Hathersage, formerly Heather-Edge (St. Michael)

HATHERSAGE, formerly Heather-Edge (St. Michael), a parish, in the unions of Bakewell and Chapel-en-le-Frith, hundred of High-Peak, N. division of the county of Derby, 9 miles (N. by E.) from Bakewell; comprising the chapelries of Derwent and Stony-Middleton, the township of Hathersage, and the hamlets of Bamford and Outseats; and containing 2054 inhabitants, of whom 830 are in the township. The parish is situated on the road from Manchester to Sheffield, in a beautiful vale watered by the river Derwent, which abounds with trout. It comprises about 9760 acres, whereof nearly 7000 are moor; the soil is of gritty quality, and the surface diversified with numerous hills. The population is partly employed in the manufacture of wire and needles; there is a cotton-mill at Bamford, and stone is quarried, which is made into mill-stones for the Sheffield market. A fair for sheep is held on the 26th October. The living is a discharged vicarage, valued in the king's books at £7. 0. 5.; net income, £126; patron and impropriator, the Duke of Devonshire. The tithes were commuted for land and a money payment in 1808; the glebe comprises 216 acres, of which about 170 are moor. The church is in the later English style, with a square embattled tower surmounted by a lofty and richly crocketed spire: in the chancel are several monuments of the family of Eyre, ancestors of the earls of Newburgh; on an altartomb, represented on brass plates, are effigies of Robert Eyre, who fought in the battle of Agincourt, and of his wife and fourteen children. On the south side of the churchyard is a spot shown as the place of interment of Little John, the favourite companion of Robin Hood. The body of B. Ashton, Esq., who was buried in a vault in the church in 1725, was discovered in 1781, quite perfect and petrified, retaining the flesh colour as when entombed. There are chapels at Stony-Middleton and Derwent; and the Wesleyans and Roman Catholics have places of worship. Eastward from the church is Camp Green, a circular inclosure encompassed by a single mound and moat, evidently of Danish origin. In the vicinity are some irregular rocks, called rocking-stones, or rock basins, and a curious natural cave, called Robin Hood's cave.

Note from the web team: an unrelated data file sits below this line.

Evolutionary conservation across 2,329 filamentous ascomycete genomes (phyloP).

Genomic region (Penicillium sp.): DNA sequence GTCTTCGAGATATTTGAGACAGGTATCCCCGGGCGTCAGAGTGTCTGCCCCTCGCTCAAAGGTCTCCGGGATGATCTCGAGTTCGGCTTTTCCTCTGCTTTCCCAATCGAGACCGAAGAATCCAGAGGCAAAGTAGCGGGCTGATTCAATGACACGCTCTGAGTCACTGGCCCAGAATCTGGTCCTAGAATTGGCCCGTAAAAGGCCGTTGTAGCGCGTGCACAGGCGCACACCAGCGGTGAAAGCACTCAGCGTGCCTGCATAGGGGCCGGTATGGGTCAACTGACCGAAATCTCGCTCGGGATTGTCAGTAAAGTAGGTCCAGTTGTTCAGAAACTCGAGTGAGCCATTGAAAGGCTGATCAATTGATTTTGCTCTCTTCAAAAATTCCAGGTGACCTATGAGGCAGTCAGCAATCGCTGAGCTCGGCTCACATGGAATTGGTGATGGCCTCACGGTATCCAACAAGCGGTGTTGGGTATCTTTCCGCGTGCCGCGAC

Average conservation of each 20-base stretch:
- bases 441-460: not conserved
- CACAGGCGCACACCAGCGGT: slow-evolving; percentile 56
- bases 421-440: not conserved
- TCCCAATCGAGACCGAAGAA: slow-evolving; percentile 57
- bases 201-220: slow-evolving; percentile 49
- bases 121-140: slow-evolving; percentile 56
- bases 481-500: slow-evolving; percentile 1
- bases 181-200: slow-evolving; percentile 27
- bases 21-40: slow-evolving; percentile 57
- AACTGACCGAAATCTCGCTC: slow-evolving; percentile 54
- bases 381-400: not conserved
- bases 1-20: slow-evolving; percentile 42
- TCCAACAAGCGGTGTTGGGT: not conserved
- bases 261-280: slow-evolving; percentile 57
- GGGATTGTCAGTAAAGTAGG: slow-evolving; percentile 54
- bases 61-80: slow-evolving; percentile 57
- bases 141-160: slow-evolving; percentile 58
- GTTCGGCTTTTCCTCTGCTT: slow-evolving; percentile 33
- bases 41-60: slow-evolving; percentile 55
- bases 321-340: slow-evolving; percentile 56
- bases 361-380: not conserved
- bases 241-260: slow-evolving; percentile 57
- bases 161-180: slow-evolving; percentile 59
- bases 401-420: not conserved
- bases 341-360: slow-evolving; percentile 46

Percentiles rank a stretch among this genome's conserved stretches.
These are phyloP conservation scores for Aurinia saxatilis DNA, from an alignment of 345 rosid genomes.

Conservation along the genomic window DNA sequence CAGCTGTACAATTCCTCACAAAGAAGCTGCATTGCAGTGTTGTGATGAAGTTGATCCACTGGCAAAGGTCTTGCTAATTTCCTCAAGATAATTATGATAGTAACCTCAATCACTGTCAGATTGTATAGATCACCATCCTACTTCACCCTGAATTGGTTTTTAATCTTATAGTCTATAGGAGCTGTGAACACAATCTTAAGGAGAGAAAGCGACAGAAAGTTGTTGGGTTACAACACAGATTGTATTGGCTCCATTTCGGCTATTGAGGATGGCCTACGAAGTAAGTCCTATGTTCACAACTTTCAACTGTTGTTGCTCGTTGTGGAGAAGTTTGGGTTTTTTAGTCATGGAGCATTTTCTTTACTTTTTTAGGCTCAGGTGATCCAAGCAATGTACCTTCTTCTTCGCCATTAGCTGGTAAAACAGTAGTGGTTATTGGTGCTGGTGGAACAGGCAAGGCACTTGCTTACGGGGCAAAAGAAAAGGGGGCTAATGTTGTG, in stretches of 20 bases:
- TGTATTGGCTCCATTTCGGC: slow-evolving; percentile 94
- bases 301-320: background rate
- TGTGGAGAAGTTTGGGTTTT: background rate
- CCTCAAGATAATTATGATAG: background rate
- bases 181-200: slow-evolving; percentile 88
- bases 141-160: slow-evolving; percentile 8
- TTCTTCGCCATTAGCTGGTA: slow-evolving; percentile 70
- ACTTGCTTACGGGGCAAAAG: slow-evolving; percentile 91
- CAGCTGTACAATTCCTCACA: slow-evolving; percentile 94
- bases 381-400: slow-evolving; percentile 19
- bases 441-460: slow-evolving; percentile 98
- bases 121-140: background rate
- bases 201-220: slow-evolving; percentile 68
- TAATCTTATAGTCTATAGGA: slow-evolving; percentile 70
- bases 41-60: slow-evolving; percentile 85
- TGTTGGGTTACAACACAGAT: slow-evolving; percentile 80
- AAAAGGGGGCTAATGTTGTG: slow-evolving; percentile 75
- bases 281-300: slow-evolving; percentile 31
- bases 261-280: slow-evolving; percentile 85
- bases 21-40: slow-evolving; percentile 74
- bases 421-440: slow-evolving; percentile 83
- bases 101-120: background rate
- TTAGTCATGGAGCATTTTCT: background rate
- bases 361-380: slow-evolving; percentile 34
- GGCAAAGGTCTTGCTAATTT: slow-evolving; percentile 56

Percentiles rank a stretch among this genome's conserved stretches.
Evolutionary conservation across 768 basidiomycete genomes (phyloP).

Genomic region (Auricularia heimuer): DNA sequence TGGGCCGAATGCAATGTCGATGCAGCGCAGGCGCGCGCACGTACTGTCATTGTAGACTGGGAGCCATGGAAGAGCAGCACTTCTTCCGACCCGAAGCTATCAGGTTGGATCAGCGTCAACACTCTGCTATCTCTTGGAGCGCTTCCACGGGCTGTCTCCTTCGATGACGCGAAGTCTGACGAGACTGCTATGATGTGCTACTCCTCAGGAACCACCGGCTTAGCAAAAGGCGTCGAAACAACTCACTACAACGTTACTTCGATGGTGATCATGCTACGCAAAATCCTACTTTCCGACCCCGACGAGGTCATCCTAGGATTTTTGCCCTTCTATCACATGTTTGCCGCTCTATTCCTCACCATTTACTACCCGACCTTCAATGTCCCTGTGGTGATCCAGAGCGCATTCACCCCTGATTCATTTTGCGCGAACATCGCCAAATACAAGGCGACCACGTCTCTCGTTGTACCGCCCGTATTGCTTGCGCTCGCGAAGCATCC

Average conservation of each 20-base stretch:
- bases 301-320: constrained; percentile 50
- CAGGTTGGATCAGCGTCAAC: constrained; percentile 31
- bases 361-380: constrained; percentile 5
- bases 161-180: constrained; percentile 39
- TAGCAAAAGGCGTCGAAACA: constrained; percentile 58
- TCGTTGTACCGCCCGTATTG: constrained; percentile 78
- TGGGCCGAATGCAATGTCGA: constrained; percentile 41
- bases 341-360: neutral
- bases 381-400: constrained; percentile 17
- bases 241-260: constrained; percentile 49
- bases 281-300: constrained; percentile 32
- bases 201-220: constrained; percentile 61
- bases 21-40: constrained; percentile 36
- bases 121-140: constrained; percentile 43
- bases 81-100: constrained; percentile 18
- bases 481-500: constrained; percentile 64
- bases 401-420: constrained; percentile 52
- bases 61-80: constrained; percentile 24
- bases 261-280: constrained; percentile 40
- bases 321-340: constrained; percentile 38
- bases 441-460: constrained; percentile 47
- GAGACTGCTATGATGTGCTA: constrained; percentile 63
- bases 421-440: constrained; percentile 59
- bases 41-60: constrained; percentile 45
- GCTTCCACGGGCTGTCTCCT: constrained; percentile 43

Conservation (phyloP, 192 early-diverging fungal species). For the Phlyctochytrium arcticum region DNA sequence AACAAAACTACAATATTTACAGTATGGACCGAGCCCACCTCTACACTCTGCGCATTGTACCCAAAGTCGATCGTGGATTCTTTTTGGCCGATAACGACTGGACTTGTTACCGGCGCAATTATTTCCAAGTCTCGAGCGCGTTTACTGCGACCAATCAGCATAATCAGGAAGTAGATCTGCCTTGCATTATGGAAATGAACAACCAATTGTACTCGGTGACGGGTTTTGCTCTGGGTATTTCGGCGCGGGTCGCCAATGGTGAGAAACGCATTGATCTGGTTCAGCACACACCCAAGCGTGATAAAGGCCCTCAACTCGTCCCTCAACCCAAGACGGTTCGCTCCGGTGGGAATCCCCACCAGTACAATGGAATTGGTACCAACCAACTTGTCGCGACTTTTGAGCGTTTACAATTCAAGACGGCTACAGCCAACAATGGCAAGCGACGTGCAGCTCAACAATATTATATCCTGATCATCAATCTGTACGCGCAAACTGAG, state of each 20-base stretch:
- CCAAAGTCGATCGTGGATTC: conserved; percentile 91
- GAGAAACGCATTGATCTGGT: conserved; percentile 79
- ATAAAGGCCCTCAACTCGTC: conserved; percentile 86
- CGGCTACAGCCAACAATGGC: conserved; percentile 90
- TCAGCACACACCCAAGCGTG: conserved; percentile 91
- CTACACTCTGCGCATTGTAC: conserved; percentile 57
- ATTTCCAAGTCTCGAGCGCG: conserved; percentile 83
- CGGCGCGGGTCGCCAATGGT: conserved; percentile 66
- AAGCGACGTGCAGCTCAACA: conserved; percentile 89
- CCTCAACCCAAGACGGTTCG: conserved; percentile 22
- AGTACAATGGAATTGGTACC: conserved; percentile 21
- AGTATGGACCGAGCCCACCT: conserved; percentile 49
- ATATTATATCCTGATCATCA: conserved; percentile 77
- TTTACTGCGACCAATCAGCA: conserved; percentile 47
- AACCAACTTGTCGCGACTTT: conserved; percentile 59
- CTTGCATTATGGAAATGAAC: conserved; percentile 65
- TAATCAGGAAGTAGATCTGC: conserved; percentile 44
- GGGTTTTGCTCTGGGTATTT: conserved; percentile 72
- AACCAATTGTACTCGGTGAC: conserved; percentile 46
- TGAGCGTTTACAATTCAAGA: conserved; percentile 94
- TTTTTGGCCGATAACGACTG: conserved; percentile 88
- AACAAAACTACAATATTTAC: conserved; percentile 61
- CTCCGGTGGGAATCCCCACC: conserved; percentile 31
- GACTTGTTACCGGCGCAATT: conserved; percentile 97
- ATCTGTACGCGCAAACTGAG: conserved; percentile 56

Transcribed from A Topographical Dictionary of England, by Samuel Lewis, 7th edition, published in 1848.

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